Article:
The seldom produced, charming musical She Loves Me has been given a superb mounting by director Van Kaplan and the CLO. As the last locally produced presentation of the season (the tour version of Thoroughly Modern Millie finishes things up next week), She Loves Me showcases a talented cast and orchestra, a grand set, and a long list of enjoyable songs. The original production ran for 302 performances during the 1963-64 Broadway season and earned five Tony Award nominations (with one win for Jack Cassidy as featured actor). A revival 30 years later had almost the same run - 354 performances - with nine Tony nominations (with one win for lead actor Boyd Gaines).
The score by Jerry Bock and Sheldon Harnick score has yielded no hugely popular offstage songs, although Barbara Cook has continued to give life to one of the songs, "Ice Cream," which she sang in the original production and continues to sing in her solo show, and the title song is so catchy, it may be familiar to many. There are two dozen tunes in this score, most of which work well at moving the plot and developing characters. Some of the characters are not so involved in the plot, or even a subplot, to demand their own songs, but it's great to see talented supporting actors have their moments to shine.
The plot of She Loves Me is a well used story, originally born in a 1936 play called Parfumerie by Miklos Laszlo, and has been the basis for a straight play and three films (one of which was a musical). Basically, two pen pals unknowingly (for a while) are associated in "real life" - they love each other in letters, but spar in person. He finds out her identity first and has a little fun with his secret knowledge before the expected happy ending arrives when everything is resolved (as always, there is also a subplot which makes for a rocky road to the happy ending). I'm not sure there is another musical with so many "good" people - there are really no real villains. Only two characters are purposely harmful, and one of those is never seen or heard on stage.
She Loves Me is officially set in "A City in Europe," and holds some of the setting points of the original play which was set in Budapest: the monetary system, the characters' names, the architecture, and occasionally the music style. The location is never referred to and all characters seem quite American.
In this wonderfully cast production, George Dvorsky (Broadway's The Scarlet Pimpernel and Off Broadway's Pete 'n' Keely and Cinderella) plays the eligible bachelor store clerk Georg Nowack. Dvorsky, who is originally from this area and has returned several times for CLO productions, is suited perfectly for the role. He is a little (appropriately) stuffy at first, then really lets loose when he sings the title song in the second act. As Georg's pen-paramour Amalia Balash, Jacquelyn Piro (Sunset Boulevard and Big tours and Miss Saigon and Les Miserables on Broadway) mines the comedy and sings the songs quite fetchingly. She definitely hits her high point (and high notes) in "Ice Cream."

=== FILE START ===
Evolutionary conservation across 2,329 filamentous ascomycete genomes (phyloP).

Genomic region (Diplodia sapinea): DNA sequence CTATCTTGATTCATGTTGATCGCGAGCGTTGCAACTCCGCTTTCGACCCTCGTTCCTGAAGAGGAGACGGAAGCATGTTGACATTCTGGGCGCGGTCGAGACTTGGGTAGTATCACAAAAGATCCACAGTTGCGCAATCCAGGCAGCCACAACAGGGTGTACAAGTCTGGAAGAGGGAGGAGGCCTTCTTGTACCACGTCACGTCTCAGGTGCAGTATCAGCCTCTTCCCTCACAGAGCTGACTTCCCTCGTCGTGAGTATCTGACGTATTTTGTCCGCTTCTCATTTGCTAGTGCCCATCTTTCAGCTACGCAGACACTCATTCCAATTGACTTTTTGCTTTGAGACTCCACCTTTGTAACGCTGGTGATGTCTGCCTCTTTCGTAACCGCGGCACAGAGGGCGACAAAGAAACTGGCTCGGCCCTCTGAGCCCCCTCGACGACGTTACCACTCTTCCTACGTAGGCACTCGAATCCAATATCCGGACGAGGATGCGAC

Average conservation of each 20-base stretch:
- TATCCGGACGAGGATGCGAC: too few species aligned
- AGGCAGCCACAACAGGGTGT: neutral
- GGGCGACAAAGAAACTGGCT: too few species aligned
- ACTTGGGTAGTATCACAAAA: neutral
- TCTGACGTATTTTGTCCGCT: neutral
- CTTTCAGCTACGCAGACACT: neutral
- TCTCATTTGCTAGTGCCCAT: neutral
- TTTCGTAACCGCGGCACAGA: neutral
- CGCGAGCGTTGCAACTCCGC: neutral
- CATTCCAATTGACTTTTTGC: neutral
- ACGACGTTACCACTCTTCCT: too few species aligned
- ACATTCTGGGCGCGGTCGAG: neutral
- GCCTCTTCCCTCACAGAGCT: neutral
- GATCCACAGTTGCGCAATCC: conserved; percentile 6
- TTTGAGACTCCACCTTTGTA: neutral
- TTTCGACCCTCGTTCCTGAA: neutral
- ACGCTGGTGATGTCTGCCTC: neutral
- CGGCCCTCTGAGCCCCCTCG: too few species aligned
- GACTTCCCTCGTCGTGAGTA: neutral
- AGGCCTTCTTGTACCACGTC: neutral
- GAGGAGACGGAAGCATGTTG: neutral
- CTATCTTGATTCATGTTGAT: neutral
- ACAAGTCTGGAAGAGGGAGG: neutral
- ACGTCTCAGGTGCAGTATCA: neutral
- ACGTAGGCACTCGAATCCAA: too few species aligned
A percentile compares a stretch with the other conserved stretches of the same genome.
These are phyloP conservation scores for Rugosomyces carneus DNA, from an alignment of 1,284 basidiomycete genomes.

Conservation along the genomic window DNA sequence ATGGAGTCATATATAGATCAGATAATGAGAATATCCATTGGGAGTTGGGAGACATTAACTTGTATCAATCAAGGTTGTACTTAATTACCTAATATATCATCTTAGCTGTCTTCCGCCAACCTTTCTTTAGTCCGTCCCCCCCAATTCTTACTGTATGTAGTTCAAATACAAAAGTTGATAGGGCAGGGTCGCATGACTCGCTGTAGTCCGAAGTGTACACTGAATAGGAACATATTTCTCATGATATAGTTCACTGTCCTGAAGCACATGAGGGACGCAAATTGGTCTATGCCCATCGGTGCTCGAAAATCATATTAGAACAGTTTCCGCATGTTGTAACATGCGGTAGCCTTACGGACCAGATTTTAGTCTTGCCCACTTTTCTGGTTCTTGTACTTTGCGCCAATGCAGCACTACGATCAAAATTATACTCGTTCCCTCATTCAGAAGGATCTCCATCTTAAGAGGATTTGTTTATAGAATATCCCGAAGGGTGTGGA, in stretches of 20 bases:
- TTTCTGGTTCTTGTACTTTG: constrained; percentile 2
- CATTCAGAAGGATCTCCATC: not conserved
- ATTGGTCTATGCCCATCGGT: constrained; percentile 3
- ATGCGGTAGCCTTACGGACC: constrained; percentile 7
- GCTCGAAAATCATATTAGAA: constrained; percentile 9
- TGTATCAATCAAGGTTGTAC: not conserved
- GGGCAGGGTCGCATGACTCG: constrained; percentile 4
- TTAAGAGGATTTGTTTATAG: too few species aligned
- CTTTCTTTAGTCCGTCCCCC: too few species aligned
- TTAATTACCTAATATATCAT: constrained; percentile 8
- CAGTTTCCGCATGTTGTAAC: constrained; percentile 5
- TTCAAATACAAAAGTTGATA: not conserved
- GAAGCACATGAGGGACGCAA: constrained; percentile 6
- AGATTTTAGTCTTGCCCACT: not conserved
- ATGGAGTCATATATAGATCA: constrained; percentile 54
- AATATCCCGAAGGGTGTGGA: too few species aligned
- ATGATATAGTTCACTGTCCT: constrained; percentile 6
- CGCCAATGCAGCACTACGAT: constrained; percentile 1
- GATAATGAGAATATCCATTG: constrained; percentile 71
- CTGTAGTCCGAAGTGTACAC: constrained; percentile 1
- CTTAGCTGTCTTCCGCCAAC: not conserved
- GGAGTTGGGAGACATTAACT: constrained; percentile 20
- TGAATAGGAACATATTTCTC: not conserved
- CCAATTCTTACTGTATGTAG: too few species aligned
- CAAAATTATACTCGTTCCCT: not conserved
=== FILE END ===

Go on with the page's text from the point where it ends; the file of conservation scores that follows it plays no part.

A standout supporting performance is delivered with a bang by Tim Hartman as the Headwaiter at a restaurant visited by Georg and Amalia. Hartman channels classic comedic actor Billy De Wolfe with a campy, broad, crowd-pleasing turn as the man in control at a restaurant where romantic liaisons are the rule. Also during this scene, we are treated to a Hungarian-flavored ensemble piece called "A Romantic Atmosphere" in which Hartman, Eric Hatch as the busboy, and chorus members dance beautifully and with great humor to illustrate the atmosphere of the restaurant - a really nice showcase for the talented ensemble. There is a lot of clever writing in other group songs as well, particularly the songs sung in the shop, including the busy "Twelve Days to Christmas," "Sounds While Selling," and even the cute "farewell" song the shop staff sings - always - as customers leave the shop.
The sets (Paper Mill's Michael Anania is listed as Scenic Consultant) feature a variety of pieces which are presented via turntable, and walls open, close and move to change scene. There were a few glitches in this operation on opening night, but when working, the sets are very fine (and very colorful). Costumes supplied by Harlequin Costume Co. in Winnipeg are appropriate and in good condition.
Special attention should be given to the excellent full orchestra and its coordinator, Frank Ostrowski, as well as Musical Arranger James Drake for providing a lush and impressive musical component for this production.
This production of She Loves Me is a great evening of theatre for the whole family. The great cast and orchestra bring out the best in this rarely seen musical.
She Loves Me continues through August 10 at the Benedum Center for Pittsburgh CLO. For ticket information, stop by the Box Office, call 412-456-6666, or visit www.pittsburghclo.org.
She Loves Me. Book by Joe Masteroff. Music by Jerry Bock. Lyrics by Sheldon Harnick. Based on a play by Miklos Laszlo. Directed by Van Kaplan. Musical Director Tom Helm. Lighting Designer John McLain. Scenic Consultant Michael Anania. Costumers from Harlequin Costume Co. Choreographer Mark Esposito.
Cast (in order of appearance): John Michael Coppola, Eddie Korbich, Beth Glover, David Hess, George Dvorsky, Lenny Wolpe, Jacquelyn Piro, Tim Hartman.
Ensemble: Megan Nicole Arnoldy, Eric Hatch, Courtney Laine Mazza, Anna McNeely, Garrett Miller, Jo Ellen Miller, Pilar Millhollen, Gavan Pamer, Meg Pryor, Eric Daniel Santagata, Sarrah Strimel, Justin Tanner.